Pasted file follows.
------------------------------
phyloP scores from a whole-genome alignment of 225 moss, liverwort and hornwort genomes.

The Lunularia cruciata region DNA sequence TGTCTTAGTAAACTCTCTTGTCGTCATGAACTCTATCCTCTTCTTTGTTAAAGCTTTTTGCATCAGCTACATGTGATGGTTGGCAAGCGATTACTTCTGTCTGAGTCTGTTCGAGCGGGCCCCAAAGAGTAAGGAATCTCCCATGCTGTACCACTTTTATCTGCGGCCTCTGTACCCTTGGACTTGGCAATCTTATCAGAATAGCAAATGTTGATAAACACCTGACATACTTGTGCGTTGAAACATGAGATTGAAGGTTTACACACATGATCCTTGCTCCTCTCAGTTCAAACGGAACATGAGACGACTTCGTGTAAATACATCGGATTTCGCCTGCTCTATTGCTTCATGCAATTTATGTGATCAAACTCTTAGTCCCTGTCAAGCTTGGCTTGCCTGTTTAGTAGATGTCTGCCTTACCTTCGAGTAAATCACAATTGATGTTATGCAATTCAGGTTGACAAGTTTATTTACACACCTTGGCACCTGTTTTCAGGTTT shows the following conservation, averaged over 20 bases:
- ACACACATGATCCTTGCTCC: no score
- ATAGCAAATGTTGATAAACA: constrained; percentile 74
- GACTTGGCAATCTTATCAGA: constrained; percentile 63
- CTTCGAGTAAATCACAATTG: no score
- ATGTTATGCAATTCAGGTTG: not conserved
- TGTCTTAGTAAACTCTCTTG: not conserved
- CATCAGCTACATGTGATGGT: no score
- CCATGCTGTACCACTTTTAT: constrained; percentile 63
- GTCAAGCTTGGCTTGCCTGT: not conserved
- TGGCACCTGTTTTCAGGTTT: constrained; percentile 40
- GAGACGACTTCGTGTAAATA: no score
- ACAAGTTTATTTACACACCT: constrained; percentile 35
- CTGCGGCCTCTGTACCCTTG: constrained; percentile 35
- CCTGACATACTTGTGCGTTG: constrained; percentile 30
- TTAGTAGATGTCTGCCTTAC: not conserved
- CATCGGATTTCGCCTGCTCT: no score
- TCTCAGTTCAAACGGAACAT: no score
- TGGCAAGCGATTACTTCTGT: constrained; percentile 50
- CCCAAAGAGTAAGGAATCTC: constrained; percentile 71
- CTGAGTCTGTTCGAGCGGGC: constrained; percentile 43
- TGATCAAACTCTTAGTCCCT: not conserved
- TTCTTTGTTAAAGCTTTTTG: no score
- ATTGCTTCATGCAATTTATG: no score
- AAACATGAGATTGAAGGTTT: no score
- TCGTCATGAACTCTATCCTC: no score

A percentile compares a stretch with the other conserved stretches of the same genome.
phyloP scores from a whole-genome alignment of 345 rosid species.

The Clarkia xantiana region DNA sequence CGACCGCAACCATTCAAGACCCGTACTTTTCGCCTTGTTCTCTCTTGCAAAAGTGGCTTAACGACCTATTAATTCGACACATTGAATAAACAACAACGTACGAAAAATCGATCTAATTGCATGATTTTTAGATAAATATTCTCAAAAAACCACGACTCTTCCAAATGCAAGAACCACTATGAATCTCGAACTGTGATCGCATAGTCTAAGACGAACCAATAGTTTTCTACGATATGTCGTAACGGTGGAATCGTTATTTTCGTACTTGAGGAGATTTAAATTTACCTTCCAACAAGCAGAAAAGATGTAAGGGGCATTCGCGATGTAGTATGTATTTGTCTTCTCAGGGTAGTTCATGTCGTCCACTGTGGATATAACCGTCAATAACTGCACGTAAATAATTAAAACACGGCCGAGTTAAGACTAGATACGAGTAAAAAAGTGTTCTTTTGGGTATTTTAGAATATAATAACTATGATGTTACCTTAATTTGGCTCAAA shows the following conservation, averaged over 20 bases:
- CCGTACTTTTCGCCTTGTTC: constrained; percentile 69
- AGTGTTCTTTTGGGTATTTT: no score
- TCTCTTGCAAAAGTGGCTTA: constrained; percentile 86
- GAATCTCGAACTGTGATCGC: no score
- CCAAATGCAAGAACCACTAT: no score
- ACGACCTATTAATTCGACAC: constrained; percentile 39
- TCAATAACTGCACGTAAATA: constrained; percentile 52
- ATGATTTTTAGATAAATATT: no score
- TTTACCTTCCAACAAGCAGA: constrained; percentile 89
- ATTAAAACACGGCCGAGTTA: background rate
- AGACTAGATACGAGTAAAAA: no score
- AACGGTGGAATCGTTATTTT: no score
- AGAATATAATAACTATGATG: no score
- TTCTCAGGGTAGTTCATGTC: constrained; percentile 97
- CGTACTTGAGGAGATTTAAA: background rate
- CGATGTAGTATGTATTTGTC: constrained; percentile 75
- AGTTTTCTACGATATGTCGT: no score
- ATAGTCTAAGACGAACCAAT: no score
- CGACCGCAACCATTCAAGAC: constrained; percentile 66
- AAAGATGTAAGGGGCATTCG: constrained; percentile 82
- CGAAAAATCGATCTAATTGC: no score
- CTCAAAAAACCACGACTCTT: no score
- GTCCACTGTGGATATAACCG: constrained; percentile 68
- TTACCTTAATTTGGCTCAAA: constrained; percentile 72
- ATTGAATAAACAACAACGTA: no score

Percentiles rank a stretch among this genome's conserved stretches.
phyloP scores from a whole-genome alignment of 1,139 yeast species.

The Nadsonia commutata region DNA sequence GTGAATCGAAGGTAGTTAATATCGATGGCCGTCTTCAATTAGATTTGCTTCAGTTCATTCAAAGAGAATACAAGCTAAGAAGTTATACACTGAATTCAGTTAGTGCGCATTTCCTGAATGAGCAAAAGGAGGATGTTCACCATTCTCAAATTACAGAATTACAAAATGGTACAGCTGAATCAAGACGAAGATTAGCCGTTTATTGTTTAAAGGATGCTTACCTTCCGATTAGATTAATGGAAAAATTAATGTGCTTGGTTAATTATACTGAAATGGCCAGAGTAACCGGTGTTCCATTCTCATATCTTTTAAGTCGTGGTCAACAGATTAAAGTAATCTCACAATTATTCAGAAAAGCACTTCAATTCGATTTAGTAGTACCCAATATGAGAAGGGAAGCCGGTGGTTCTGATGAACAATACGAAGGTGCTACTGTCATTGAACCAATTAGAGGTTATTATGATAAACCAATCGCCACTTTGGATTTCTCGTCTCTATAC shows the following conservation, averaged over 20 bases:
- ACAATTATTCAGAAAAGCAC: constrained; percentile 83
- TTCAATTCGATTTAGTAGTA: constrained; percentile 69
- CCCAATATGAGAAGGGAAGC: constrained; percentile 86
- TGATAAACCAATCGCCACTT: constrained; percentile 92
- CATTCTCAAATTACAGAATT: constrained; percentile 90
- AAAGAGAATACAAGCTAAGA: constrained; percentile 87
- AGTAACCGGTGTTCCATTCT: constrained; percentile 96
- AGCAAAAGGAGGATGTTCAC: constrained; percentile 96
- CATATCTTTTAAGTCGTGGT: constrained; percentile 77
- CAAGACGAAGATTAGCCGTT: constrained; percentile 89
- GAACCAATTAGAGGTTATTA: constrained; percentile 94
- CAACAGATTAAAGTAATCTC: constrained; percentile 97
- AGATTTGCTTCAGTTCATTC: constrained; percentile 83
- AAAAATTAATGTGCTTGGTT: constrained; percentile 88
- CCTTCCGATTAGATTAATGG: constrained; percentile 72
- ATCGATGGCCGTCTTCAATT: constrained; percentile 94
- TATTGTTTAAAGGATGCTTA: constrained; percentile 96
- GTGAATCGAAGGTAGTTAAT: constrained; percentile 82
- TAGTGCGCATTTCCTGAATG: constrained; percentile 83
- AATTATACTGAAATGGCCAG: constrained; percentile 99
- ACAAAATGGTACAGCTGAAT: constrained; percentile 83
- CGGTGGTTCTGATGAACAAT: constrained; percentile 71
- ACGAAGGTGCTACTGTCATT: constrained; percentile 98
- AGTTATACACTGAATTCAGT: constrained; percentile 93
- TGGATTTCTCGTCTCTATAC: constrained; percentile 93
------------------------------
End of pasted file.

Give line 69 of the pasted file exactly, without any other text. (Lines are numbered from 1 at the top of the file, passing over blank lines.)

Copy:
- GAACCAATTAGAGGTTATTA: constrained; percentile 94